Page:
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Dear Bishops, Ban Them

We probably won’t know until later today what the American bishops voted to do about the grave scandal of wayward “Catholic politicians” who have become some of the most defiant supporters of abortion in the nation. Joe Biden, somewhere along his politically ambitious way, has been persuaded to say – against all evidence provided by “The Science” – that human life does not begin at conception. Nancy Pelosi, in the course of an eccentric “Catholic” education, was taught that God gave “women” the freedom and ability to decide right and wrong. Not to address these sowers of falsehood and infant mayhem in strong terms, backed by action, would add another scandal on top of the one that already exists.

It won’t be easy, but let’s pray that our good bishops find a strong voice. And act.

One of the advantages of belonging to a long tradition is that the Church has faced similar things in the past:

St. Ambrose excommunicated the Roman Emperor Theodosius for ordering a massacre of 7000 men, women, and children in Thessalonica in Greece. (The equivalent of about an average week’s body-count at Planned Parenthood USA, for decades.) Theodosius did public penance for almost an entire year before being readmitted to Communion.

Pope St. Gregory VII let the Holy Roman Emperor Henry IV spend three days in the snow outside of Canossa when the king insisted that he, not the pope, should have the right to name bishops and other Church officials – in other words, as in China today, the ability to choose Catholic leaders who would be submissive to the regime. Gregory excommunicated Henry and gave him one year to repent, or be excommunicated permanently.

Then, as now, there were many other complex factors in both cases. But these great saints acted and stuck to their guns. They did not give political malefactors cheerful audiences, as if evil activities could be ignored in persons occupying high offices. The Church remembers these men as among our very greatest leaders.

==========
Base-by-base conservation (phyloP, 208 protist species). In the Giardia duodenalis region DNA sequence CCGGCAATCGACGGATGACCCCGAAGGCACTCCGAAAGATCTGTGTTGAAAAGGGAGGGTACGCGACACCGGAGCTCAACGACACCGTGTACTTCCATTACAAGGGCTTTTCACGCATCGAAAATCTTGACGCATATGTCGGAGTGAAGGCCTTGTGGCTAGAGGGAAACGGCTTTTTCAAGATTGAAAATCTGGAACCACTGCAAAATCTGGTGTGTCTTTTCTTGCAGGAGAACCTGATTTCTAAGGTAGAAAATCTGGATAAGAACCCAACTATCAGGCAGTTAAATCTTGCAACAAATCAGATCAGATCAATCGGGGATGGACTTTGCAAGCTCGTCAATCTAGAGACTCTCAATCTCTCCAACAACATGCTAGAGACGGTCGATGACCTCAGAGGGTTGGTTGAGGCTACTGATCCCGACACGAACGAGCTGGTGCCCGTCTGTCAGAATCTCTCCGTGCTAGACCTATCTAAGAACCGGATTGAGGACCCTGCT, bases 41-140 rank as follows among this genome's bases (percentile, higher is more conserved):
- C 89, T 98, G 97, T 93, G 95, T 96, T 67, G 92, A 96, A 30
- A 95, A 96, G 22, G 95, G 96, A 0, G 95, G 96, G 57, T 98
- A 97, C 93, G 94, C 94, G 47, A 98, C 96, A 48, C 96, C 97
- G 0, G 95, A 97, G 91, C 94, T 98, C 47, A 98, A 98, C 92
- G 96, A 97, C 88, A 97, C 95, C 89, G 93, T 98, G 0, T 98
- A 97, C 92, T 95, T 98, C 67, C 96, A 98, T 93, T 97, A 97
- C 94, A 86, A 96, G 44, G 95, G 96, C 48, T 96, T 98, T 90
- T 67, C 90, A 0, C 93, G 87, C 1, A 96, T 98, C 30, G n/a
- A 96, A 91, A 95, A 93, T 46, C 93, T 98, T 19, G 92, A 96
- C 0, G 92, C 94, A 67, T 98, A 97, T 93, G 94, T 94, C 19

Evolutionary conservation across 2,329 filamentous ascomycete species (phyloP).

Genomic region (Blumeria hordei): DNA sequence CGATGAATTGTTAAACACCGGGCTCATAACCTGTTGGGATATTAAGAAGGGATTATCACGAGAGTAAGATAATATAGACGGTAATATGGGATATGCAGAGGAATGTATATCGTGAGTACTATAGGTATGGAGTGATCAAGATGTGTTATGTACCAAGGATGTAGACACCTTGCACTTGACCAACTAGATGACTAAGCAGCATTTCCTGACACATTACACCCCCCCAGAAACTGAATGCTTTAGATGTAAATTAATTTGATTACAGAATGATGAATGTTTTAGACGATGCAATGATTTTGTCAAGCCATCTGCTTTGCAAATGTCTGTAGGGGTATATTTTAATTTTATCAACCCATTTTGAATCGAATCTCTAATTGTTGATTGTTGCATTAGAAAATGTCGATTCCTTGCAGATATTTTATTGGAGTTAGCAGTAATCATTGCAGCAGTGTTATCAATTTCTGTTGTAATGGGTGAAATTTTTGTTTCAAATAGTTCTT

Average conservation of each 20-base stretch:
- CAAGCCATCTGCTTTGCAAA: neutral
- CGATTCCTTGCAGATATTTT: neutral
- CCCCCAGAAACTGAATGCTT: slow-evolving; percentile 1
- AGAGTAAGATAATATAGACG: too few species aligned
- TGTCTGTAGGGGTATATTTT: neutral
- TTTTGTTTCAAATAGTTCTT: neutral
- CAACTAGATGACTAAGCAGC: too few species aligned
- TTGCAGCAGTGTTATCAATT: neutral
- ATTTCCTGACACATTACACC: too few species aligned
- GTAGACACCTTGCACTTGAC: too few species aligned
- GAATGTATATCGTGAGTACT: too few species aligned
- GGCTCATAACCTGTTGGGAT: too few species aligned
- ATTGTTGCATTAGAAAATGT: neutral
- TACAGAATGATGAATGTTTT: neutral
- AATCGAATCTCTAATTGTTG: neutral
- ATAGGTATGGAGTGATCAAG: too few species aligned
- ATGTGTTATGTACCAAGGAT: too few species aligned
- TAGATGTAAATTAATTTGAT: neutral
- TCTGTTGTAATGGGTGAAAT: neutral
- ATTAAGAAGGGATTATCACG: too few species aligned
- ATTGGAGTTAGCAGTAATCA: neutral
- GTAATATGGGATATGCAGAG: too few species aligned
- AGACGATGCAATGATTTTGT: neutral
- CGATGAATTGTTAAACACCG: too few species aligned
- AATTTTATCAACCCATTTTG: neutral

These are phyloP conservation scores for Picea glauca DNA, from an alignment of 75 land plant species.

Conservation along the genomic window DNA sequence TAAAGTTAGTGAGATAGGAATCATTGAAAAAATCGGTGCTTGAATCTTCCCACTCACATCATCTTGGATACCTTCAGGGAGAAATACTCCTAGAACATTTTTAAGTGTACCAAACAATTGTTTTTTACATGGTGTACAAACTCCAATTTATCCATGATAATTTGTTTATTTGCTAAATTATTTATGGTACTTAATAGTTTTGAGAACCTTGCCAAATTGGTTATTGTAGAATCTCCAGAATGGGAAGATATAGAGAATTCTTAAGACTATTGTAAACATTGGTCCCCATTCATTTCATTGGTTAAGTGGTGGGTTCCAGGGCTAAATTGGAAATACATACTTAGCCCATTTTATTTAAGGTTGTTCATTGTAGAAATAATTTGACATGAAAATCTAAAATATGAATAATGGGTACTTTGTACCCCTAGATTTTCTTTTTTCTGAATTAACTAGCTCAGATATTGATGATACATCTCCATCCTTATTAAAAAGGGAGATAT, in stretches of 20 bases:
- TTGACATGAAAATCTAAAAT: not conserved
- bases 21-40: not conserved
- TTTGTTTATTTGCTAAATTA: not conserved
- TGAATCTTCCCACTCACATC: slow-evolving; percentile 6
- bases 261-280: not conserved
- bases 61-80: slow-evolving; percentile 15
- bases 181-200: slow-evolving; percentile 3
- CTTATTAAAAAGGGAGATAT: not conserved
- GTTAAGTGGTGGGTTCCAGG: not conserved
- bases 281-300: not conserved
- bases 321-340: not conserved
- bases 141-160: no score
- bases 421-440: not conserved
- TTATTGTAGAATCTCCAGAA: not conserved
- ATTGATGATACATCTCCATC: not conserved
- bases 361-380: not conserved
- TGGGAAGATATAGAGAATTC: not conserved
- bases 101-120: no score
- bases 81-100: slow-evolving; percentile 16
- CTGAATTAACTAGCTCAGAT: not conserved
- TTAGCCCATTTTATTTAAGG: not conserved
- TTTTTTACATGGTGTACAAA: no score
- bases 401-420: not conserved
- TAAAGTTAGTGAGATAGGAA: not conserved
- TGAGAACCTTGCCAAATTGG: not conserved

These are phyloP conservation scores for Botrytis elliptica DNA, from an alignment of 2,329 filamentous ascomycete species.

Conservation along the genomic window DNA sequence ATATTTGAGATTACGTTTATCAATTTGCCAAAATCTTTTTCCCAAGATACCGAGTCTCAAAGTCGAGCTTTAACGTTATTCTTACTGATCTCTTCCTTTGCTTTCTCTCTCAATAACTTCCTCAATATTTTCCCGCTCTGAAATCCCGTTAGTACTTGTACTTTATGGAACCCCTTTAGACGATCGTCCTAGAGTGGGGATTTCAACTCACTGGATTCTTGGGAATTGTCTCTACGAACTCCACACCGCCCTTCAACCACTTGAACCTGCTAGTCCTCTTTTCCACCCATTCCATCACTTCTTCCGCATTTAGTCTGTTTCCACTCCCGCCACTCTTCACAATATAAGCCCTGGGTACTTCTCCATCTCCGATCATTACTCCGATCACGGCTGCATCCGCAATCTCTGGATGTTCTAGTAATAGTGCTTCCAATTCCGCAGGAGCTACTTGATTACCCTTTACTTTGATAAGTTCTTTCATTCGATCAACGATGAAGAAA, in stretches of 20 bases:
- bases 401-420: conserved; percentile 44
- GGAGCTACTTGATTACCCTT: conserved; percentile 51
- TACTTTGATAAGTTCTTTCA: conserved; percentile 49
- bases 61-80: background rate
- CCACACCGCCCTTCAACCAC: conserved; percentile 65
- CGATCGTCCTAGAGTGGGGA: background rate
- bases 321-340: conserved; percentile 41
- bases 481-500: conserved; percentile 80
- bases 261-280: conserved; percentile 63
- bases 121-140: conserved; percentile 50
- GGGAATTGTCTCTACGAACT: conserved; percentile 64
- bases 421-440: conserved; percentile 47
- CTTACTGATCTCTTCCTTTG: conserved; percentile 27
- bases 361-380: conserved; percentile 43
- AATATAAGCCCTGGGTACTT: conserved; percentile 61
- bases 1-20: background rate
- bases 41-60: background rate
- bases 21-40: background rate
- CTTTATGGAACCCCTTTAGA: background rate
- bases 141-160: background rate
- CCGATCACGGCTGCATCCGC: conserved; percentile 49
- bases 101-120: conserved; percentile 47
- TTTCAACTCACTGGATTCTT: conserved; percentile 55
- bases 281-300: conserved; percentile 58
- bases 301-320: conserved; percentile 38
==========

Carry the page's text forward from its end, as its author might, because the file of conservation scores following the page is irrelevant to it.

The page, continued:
In more recent times, the Latin American bishops met in Aparecida, Brazil, and issued a 2006 document, shepherded by then-Cardinal Jorge Mario Bergoglio, which stated that politicians and medical personnel, “cannot receive holy communion and at the same time act with deeds or words against the commandments, particularly when abortion, euthanasia, and other grave crimes against life and family are encouraged. This responsibility weighs particularly over legislators, heads of governments, and health professionals.”

By contrast, current defenders of our pro-abortion “Catholics” shrink from the “politicization” of the Eucharist. By which they do not mean that Eucharistic Coherence would have some political consequences. Pretty much anything the Church does – anything any person or group does – will have political repercussions. No, they mean that getting tough on abortion promoters would be some sort of partisan attack on Democrats.

But whose fault is that? Eucharistic Coherence doesn’t threaten the small number of pro-life Democrats (may their tribe increase!). And it would apply equally to Catholic Republicans who stubbornly support abortion and its public funding – should there be any. If you’ve chosen your political party over your Church, you really shouldn’t complain when the Church points that out.